What about biblioblogging? Well just a moment. The first section looks at the ideological location of NT scholarship. The first chapter is a brief overview of the history of NT scholarship and how historical and political contexts have influenced the ways in which questions are framed and so on and how dominant interest groups will influence the ways we debate. The second chapter is on bibliobloggers. I chose the bloggers because they are a contemporary example of academics who are less guarded than in traditional publications. Here there is, I think, powerful evidence that dominant political emphases in the media are reflected in the bloggers. More on that to come… Alas, the manuscript was completed before the advent of NT Wrong so I couldn't discuss the great bishop.

There are various reasons for this book. The clash of civilisation and war on terror discourse is so prominent it would hardly be a great surprise to find its impact in NT studies. It was also becoming increasingly common for NT scholars to make some unfortunate comments on Islam and Arabs (the connection is frequently made), echoing the kinds of comments made about Jews and Judaism a generation of so ago in NT scholarship.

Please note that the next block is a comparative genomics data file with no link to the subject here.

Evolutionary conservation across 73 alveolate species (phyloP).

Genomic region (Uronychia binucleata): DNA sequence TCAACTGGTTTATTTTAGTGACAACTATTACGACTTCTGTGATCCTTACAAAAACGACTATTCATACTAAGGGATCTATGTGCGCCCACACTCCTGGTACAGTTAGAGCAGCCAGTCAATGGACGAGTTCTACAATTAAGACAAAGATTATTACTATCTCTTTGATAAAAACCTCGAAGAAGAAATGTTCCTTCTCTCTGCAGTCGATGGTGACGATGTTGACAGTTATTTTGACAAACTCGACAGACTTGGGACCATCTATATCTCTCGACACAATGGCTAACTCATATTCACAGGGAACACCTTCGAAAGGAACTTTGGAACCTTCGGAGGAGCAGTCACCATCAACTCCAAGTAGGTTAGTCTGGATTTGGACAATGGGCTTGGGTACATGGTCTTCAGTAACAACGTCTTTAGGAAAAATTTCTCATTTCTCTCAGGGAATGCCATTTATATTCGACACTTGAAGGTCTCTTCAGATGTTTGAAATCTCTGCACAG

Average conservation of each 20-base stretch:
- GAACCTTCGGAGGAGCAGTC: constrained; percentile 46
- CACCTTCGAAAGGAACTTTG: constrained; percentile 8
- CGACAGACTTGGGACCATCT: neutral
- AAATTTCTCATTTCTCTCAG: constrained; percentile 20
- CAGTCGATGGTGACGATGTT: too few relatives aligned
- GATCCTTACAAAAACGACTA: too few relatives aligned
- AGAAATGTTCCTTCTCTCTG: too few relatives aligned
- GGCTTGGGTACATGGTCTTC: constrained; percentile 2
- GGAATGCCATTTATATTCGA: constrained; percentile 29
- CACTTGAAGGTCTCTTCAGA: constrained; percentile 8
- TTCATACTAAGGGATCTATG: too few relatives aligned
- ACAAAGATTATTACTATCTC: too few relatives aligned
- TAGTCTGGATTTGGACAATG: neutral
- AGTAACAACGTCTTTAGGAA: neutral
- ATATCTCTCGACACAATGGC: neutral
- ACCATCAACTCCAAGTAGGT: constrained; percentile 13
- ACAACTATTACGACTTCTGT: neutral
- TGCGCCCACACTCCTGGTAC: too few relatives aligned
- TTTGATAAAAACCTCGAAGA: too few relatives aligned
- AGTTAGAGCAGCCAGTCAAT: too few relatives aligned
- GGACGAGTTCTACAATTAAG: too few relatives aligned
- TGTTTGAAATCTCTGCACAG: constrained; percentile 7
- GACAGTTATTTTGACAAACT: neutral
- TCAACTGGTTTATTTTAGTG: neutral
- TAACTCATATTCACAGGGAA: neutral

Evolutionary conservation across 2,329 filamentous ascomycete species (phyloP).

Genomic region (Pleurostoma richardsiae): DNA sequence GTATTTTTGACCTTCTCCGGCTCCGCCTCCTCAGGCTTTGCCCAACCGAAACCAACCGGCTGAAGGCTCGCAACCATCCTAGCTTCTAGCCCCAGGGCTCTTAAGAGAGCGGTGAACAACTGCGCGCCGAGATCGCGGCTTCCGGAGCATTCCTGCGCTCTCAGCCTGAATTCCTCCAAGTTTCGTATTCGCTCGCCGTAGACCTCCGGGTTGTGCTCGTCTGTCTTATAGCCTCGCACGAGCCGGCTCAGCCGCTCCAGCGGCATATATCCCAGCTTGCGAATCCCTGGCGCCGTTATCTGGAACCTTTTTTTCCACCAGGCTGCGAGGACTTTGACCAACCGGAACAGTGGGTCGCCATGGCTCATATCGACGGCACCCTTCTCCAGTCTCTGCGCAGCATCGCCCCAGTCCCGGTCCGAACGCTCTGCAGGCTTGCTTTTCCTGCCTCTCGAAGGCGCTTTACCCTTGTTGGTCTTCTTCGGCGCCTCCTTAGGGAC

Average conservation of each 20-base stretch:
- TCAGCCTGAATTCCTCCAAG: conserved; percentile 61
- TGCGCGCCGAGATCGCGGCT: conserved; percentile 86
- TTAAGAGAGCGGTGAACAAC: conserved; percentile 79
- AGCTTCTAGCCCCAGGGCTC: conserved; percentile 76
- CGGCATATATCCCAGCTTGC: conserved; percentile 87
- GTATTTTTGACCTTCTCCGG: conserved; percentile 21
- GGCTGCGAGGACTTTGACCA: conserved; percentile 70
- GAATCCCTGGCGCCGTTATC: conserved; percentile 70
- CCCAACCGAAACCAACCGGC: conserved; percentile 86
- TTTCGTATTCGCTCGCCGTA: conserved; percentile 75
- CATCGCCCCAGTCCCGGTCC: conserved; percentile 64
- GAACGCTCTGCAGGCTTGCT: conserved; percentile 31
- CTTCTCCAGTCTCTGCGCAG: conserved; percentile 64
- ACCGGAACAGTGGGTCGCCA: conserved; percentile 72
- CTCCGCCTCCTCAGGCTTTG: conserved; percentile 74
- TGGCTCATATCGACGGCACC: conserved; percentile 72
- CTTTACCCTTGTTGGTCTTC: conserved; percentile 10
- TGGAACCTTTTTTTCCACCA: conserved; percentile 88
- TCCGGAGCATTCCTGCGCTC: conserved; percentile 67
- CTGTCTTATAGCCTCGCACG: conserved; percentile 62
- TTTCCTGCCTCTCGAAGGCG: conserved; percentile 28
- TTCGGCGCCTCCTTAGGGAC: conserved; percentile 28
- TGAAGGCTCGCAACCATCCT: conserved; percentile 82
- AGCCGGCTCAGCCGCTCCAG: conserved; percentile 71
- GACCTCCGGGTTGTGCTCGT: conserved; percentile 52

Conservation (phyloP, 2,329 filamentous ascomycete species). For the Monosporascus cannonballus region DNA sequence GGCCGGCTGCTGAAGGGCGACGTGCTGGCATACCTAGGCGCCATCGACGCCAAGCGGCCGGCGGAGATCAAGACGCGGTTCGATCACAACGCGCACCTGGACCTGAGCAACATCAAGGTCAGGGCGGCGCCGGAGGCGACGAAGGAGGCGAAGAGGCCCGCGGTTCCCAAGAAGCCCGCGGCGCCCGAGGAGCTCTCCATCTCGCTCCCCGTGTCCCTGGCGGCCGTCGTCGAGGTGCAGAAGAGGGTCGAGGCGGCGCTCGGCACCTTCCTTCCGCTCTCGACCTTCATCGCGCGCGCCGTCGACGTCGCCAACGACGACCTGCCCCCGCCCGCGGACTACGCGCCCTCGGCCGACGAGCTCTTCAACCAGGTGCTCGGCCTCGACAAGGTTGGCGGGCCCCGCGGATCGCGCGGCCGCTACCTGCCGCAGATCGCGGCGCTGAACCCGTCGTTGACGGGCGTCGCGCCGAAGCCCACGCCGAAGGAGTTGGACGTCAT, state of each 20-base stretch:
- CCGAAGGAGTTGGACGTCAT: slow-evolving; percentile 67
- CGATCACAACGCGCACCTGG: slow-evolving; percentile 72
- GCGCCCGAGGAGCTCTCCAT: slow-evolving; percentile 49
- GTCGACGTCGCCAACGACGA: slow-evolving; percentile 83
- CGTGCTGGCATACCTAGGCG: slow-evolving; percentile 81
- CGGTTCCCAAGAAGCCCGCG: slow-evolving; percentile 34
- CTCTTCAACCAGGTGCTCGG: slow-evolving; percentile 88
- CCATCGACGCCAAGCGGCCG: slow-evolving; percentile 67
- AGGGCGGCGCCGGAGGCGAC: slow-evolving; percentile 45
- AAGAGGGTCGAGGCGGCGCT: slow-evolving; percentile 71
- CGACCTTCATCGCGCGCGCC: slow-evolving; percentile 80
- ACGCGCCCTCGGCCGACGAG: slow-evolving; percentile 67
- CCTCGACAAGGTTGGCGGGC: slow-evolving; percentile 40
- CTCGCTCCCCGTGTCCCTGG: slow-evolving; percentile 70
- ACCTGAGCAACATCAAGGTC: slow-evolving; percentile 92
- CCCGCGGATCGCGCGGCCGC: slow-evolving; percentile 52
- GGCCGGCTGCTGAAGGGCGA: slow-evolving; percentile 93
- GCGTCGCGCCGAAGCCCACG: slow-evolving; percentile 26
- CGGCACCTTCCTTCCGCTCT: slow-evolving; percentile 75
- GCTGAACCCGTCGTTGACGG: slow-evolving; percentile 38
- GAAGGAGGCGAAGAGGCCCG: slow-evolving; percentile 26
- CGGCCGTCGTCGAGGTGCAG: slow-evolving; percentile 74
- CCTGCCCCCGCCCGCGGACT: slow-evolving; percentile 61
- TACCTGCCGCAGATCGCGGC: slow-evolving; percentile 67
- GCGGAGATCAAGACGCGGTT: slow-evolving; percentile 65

I should add that I am perfectly aware that this book was influenced by political and historical context. Most obviously this would include escalation of violence in Israel and Palestine, Sept 11, invasions of Afghanistan and Iraq, Abu Ghraib, Guantánamo, and bombings in Bali, Madrid, and London. So this book is, obviously, as much a work of its time as the works it critiques. On a personal level, I’ve been interested in politics at least as long as I have been reading about biblical studies so perhaps something like this book was inevitable.